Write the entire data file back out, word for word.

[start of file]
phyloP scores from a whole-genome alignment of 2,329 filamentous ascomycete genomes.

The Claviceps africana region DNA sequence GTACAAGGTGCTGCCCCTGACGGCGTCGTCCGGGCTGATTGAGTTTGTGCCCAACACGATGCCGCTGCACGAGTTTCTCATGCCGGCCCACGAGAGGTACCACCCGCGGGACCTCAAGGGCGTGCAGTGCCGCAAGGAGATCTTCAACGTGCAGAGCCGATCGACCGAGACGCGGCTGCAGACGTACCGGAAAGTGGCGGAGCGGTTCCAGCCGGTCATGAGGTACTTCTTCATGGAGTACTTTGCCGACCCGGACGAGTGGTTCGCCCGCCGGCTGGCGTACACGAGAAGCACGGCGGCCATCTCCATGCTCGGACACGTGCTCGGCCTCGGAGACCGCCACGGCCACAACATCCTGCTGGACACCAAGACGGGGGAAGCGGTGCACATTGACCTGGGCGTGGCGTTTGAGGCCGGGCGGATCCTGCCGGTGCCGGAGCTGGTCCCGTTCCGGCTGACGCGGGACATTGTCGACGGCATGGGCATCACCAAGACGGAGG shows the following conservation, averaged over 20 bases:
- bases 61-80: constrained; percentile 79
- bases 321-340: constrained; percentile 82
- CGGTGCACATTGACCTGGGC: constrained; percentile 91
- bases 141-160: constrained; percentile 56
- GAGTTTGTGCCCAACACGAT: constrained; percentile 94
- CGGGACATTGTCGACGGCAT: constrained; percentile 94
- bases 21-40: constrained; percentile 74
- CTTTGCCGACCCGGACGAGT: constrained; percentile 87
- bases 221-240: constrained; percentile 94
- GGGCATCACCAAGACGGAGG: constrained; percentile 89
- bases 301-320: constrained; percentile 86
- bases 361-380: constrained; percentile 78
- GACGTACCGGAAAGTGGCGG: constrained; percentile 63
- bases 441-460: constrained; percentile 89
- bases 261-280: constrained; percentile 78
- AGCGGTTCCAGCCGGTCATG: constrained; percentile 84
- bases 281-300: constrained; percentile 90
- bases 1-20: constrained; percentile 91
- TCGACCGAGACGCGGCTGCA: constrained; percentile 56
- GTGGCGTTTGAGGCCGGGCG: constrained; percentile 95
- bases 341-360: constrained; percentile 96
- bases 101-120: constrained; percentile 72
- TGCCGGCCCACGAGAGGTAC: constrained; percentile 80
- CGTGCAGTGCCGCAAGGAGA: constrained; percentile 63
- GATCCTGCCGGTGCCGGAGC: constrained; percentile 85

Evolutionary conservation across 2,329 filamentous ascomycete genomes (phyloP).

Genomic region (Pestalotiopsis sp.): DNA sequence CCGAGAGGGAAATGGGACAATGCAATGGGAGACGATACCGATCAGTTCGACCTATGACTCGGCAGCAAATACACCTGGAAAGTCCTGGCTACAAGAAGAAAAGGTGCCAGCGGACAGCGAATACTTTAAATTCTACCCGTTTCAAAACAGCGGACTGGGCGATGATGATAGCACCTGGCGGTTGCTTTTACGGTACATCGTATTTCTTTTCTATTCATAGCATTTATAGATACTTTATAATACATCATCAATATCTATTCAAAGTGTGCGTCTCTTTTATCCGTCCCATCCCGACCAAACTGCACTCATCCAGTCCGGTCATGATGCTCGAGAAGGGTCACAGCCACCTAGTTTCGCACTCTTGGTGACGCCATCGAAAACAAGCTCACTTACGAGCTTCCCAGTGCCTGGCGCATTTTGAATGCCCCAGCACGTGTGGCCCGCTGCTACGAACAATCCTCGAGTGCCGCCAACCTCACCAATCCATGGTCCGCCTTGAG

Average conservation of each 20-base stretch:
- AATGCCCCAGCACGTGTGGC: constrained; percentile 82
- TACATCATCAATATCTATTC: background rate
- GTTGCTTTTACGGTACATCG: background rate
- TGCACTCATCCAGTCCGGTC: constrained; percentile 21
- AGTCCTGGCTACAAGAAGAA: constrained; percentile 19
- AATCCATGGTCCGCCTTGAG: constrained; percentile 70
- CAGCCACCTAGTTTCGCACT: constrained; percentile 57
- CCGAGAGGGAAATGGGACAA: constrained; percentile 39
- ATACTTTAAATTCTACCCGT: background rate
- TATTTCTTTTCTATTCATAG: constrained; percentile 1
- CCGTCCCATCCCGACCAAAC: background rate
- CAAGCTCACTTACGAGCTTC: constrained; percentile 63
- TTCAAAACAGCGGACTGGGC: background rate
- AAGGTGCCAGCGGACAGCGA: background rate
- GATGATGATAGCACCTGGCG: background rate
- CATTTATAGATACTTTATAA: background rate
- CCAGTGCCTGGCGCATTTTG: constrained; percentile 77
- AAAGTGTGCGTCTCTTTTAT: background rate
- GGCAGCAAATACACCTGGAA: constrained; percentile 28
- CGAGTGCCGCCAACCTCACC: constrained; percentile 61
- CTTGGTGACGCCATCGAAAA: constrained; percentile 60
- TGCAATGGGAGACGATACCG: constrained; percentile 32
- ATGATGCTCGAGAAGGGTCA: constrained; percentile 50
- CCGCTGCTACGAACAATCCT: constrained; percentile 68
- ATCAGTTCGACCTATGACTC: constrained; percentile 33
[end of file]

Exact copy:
phyloP scores from a whole-genome alignment of 2,329 filamentous ascomycete genomes.

The Claviceps africana region DNA sequence GTACAAGGTGCTGCCCCTGACGGCGTCGTCCGGGCTGATTGAGTTTGTGCCCAACACGATGCCGCTGCACGAGTTTCTCATGCCGGCCCACGAGAGGTACCACCCGCGGGACCTCAAGGGCGTGCAGTGCCGCAAGGAGATCTTCAACGTGCAGAGCCGATCGACCGAGACGCGGCTGCAGACGTACCGGAAAGTGGCGGAGCGGTTCCAGCCGGTCATGAGGTACTTCTTCATGGAGTACTTTGCCGACCCGGACGAGTGGTTCGCCCGCCGGCTGGCGTACACGAGAAGCACGGCGGCCATCTCCATGCTCGGACACGTGCTCGGCCTCGGAGACCGCCACGGCCACAACATCCTGCTGGACACCAAGACGGGGGAAGCGGTGCACATTGACCTGGGCGTGGCGTTTGAGGCCGGGCGGATCCTGCCGGTGCCGGAGCTGGTCCCGTTCCGGCTGACGCGGGACATTGTCGACGGCATGGGCATCACCAAGACGGAGG shows the following conservation, averaged over 20 bases:
- bases 61-80: constrained; percentile 79
- bases 321-340: constrained; percentile 82
- CGGTGCACATTGACCTGGGC: constrained; percentile 91
- bases 141-160: constrained; percentile 56
- GAGTTTGTGCCCAACACGAT: constrained; percentile 94
- CGGGACATTGTCGACGGCAT: constrained; percentile 94
- bases 21-40: constrained; percentile 74
- CTTTGCCGACCCGGACGAGT: constrained; percentile 87
- bases 221-240: constrained; percentile 94
- GGGCATCACCAAGACGGAGG: constrained; percentile 89
- bases 301-320: constrained; percentile 86
- bases 361-380: constrained; percentile 78
- GACGTACCGGAAAGTGGCGG: constrained; percentile 63
- bases 441-460: constrained; percentile 89
- bases 261-280: constrained; percentile 78
- AGCGGTTCCAGCCGGTCATG: constrained; percentile 84
- bases 281-300: constrained; percentile 90
- bases 1-20: constrained; percentile 91
- TCGACCGAGACGCGGCTGCA: constrained; percentile 56
- GTGGCGTTTGAGGCCGGGCG: constrained; percentile 95
- bases 341-360: constrained; percentile 96
- bases 101-120: constrained; percentile 72
- TGCCGGCCCACGAGAGGTAC: constrained; percentile 80
- CGTGCAGTGCCGCAAGGAGA: constrained; percentile 63
- GATCCTGCCGGTGCCGGAGC: constrained; percentile 85

Evolutionary conservation across 2,329 filamentous ascomycete genomes (phyloP).

Genomic region (Pestalotiopsis sp.): DNA sequence CCGAGAGGGAAATGGGACAATGCAATGGGAGACGATACCGATCAGTTCGACCTATGACTCGGCAGCAAATACACCTGGAAAGTCCTGGCTACAAGAAGAAAAGGTGCCAGCGGACAGCGAATACTTTAAATTCTACCCGTTTCAAAACAGCGGACTGGGCGATGATGATAGCACCTGGCGGTTGCTTTTACGGTACATCGTATTTCTTTTCTATTCATAGCATTTATAGATACTTTATAATACATCATCAATATCTATTCAAAGTGTGCGTCTCTTTTATCCGTCCCATCCCGACCAAACTGCACTCATCCAGTCCGGTCATGATGCTCGAGAAGGGTCACAGCCACCTAGTTTCGCACTCTTGGTGACGCCATCGAAAACAAGCTCACTTACGAGCTTCCCAGTGCCTGGCGCATTTTGAATGCCCCAGCACGTGTGGCCCGCTGCTACGAACAATCCTCGAGTGCCGCCAACCTCACCAATCCATGGTCCGCCTTGAG

Average conservation of each 20-base stretch:
- AATGCCCCAGCACGTGTGGC: constrained; percentile 82
- TACATCATCAATATCTATTC: background rate
- GTTGCTTTTACGGTACATCG: background rate
- TGCACTCATCCAGTCCGGTC: constrained; percentile 21
- AGTCCTGGCTACAAGAAGAA: constrained; percentile 19
- AATCCATGGTCCGCCTTGAG: constrained; percentile 70
- CAGCCACCTAGTTTCGCACT: constrained; percentile 57
- CCGAGAGGGAAATGGGACAA: constrained; percentile 39
- ATACTTTAAATTCTACCCGT: background rate
- TATTTCTTTTCTATTCATAG: constrained; percentile 1
- CCGTCCCATCCCGACCAAAC: background rate
- CAAGCTCACTTACGAGCTTC: constrained; percentile 63
- TTCAAAACAGCGGACTGGGC: background rate
- AAGGTGCCAGCGGACAGCGA: background rate
- GATGATGATAGCACCTGGCG: background rate
- CATTTATAGATACTTTATAA: background rate
- CCAGTGCCTGGCGCATTTTG: constrained; percentile 77
- AAAGTGTGCGTCTCTTTTAT: background rate
- GGCAGCAAATACACCTGGAA: constrained; percentile 28
- CGAGTGCCGCCAACCTCACC: constrained; percentile 61
- CTTGGTGACGCCATCGAAAA: constrained; percentile 60
- TGCAATGGGAGACGATACCG: constrained; percentile 32
- ATGATGCTCGAGAAGGGTCA: constrained; percentile 50
- CCGCTGCTACGAACAATCCT: constrained; percentile 68
- ATCAGTTCGACCTATGACTC: constrained; percentile 33